Anxiety depression. Obviously if you had ALS, this is quite sad. Christian Bale plays this movie called Rescue Dawn and it was this, I think, Vietnam War veteran who escaped capture in Vietnam. It was a great life but he developed ALS. This is a guy who survived ’Nam, survived capture, and was in the jungles of Vietnam for like weeks and still got rescued, but developed ALS and killed himself right after, and this guy survived everything. So obviously depression, anxiety, something that would be concerned with people with ALS.

    Respiratory syndrome. Again, that can happen obviously, as everything there starts progressing. And again, it's a very full family care. So ALS doesn't just affect the patient, obviously it affects the family as well.

    Treatments. Again, stem cell therapy. All these are still ongoing. There’s some positive studies. There's really no EBM, there's really no evidence based medicine at this time. However, there are several ongoing studies funded by the Ice Bucket Challenge, believe it or not, so that actually did help a lot.

    [18:02]

    Now we’ll talk about muscle disease. So there's different types of muscles diseases, hereditary muscles disease and acquired muscle disease, muscular dystrophy, muscular channelopathies. Other mitochondrial myopathies and metabolic myopathies, and inflammatory myopathies, infectious muscle disease, and so forth. So we'll talk about some of the symptoms of muscles disease.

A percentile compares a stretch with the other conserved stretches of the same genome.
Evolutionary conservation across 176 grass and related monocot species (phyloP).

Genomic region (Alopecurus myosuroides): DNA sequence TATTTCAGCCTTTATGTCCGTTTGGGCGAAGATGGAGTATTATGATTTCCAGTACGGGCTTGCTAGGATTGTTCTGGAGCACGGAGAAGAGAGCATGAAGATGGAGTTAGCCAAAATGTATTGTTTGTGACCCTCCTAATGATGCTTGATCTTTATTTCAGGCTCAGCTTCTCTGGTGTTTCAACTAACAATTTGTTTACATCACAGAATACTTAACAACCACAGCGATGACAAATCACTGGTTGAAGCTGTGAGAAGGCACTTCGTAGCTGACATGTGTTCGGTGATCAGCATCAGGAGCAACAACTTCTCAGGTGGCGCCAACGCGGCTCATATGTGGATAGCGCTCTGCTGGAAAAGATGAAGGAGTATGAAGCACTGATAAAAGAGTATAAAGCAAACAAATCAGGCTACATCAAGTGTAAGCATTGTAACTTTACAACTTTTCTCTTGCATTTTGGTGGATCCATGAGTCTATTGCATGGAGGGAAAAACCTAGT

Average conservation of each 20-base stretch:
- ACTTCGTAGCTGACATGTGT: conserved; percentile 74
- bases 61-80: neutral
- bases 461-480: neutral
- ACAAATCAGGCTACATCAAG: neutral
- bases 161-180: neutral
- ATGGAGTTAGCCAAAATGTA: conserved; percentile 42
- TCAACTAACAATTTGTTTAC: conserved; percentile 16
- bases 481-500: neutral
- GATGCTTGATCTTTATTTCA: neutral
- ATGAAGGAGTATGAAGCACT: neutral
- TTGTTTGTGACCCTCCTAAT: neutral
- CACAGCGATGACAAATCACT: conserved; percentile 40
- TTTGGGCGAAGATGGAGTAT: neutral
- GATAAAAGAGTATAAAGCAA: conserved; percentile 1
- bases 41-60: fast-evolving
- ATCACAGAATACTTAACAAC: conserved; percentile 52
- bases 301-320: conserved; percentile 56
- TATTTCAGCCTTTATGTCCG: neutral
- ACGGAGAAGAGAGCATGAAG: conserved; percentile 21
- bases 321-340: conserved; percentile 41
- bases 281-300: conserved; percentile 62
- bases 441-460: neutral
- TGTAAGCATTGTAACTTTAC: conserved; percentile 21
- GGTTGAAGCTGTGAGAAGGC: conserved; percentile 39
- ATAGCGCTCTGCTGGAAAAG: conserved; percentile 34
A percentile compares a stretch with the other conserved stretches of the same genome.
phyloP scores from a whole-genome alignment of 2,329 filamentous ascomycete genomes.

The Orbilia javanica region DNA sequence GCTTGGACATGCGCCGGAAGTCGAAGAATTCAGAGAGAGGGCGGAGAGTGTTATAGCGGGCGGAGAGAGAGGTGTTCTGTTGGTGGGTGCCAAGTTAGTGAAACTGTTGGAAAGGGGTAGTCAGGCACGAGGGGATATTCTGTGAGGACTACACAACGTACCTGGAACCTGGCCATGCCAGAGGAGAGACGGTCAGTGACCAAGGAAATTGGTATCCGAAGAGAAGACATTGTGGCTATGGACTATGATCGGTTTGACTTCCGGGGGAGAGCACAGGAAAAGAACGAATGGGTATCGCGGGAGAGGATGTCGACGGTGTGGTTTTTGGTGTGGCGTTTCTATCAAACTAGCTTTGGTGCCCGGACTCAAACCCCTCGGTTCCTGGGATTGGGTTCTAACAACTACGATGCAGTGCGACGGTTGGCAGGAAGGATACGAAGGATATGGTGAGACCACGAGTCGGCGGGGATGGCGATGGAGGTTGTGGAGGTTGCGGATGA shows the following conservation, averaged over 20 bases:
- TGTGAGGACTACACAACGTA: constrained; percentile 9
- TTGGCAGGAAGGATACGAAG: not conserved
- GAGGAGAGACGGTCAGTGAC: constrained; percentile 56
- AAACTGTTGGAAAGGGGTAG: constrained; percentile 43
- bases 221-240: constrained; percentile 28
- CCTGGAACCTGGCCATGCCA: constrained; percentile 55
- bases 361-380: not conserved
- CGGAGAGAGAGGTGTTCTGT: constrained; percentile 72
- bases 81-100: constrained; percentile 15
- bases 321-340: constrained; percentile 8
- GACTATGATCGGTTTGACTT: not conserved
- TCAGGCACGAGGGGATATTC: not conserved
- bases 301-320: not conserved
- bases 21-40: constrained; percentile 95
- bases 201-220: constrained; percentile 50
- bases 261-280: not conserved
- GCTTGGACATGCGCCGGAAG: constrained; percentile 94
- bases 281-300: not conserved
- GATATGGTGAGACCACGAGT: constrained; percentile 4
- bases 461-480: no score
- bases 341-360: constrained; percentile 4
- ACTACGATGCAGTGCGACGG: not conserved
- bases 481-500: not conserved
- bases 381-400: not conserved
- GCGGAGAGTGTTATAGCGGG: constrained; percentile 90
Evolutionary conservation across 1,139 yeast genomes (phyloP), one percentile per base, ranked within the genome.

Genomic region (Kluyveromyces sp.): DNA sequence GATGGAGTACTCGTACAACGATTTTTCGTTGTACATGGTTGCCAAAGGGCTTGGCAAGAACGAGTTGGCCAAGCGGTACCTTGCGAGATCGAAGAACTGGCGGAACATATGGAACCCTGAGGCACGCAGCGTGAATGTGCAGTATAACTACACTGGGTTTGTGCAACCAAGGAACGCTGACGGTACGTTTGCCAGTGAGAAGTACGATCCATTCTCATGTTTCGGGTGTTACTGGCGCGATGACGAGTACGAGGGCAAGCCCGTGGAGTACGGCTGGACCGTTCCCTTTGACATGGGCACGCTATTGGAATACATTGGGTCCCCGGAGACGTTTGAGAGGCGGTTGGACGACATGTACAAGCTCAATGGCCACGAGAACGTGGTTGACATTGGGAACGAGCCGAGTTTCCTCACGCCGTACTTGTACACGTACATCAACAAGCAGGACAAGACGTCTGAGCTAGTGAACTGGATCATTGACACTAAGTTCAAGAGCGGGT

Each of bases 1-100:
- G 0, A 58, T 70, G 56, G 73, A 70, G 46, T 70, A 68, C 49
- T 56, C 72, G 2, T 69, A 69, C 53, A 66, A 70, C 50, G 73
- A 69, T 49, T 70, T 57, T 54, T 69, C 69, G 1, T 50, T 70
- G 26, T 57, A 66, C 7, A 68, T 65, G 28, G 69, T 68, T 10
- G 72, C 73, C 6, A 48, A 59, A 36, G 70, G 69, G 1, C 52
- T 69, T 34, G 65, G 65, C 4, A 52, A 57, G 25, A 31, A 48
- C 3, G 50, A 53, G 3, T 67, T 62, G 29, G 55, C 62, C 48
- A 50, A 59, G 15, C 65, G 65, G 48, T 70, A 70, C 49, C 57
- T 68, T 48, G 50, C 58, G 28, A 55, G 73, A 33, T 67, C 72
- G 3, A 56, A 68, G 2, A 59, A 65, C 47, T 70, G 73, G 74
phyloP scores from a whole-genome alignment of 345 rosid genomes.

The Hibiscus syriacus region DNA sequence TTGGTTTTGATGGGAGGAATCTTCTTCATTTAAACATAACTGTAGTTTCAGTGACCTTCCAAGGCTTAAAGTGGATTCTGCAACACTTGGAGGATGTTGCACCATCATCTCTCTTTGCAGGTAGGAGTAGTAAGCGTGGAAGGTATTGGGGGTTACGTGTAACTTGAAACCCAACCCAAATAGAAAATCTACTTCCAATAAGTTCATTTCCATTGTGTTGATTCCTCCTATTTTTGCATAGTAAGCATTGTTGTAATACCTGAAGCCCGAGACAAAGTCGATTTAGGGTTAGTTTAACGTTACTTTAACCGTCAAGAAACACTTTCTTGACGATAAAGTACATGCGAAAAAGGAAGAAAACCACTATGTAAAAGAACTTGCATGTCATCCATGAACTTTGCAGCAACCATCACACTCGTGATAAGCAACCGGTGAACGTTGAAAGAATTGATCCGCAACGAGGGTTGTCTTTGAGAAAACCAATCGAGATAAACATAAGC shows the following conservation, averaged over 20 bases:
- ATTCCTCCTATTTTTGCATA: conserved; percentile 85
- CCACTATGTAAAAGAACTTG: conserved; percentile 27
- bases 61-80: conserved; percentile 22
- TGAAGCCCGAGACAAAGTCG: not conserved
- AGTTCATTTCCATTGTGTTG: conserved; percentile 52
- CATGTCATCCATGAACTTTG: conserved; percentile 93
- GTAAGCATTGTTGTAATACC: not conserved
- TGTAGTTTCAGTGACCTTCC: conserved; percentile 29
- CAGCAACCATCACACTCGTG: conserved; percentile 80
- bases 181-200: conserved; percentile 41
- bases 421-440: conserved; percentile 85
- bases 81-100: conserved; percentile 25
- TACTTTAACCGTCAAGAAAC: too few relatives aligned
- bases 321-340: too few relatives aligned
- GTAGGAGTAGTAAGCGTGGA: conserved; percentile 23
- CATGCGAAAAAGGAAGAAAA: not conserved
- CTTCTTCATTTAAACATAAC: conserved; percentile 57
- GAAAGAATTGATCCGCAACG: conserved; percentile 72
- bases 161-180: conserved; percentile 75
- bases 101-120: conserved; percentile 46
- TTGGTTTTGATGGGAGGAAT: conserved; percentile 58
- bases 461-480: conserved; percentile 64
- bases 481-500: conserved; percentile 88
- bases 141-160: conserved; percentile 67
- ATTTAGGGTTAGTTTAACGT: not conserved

General muscle fatigue, seems like everybody has muscle fatigue, but muscle fatigue is a symptom of just exercise intolerance in general, proximal and symmetrical weakness, and this is actually something you'll see more in children because it tends to pop up early in life. Remember the waddling gait. People having a hard time getting up and doing what's called the Gower’s sign. I'll show you some of that.

    Hyperextension of the knee, when they trying to get up. They don't have much good musculature. Increased lower doses of the lumbar spine, scoliosis and contractures, tight Achilles tendon. Sometimes they have a myelopathic face, muscular atrophy, the big fat calf, very weak calf. However, they had that pseudohypertrophy of the calves. Another kind of like a buzzword when it comes to the Boards, “pseudohypertrophy of the calf.”

    Myotonia, which actually means excitability. I remember being a student and saw that word, I always thought it meant weakness, it actually means excitability. So excitability of the muscles and tendons reflexes are generally normal or decreased.

    So, some of the things that we find when it comes to myopathies, are increased creatinine kinase levels due to many different myopathies, meaning muscle fiber necrosis is present. Again, a high creatinine kinase levels could also be a heart attack or liver damage. It could be damaging to your kidney. So that's why people, when looking at these labs, it’s very important to find yourself. Sometime they may need to go through dialysis because there's a lot of creatinine kinase in the blood.

    [20:00]

    ENG, the electroneurography test, EMG test, differentiate between whether it's a myogenic or neurogenic. It’s very important to figure out if it's coming from the nerve fiber or it’s coming from the muscle. Muscle biopsy may be required sometimes in this case, but now I think we do more genetic testing. So when it comes to hereditary myopathies and also other progressive weakness myopathies, we tend to do more genetic testing, rather than just doing a muscle biopsy.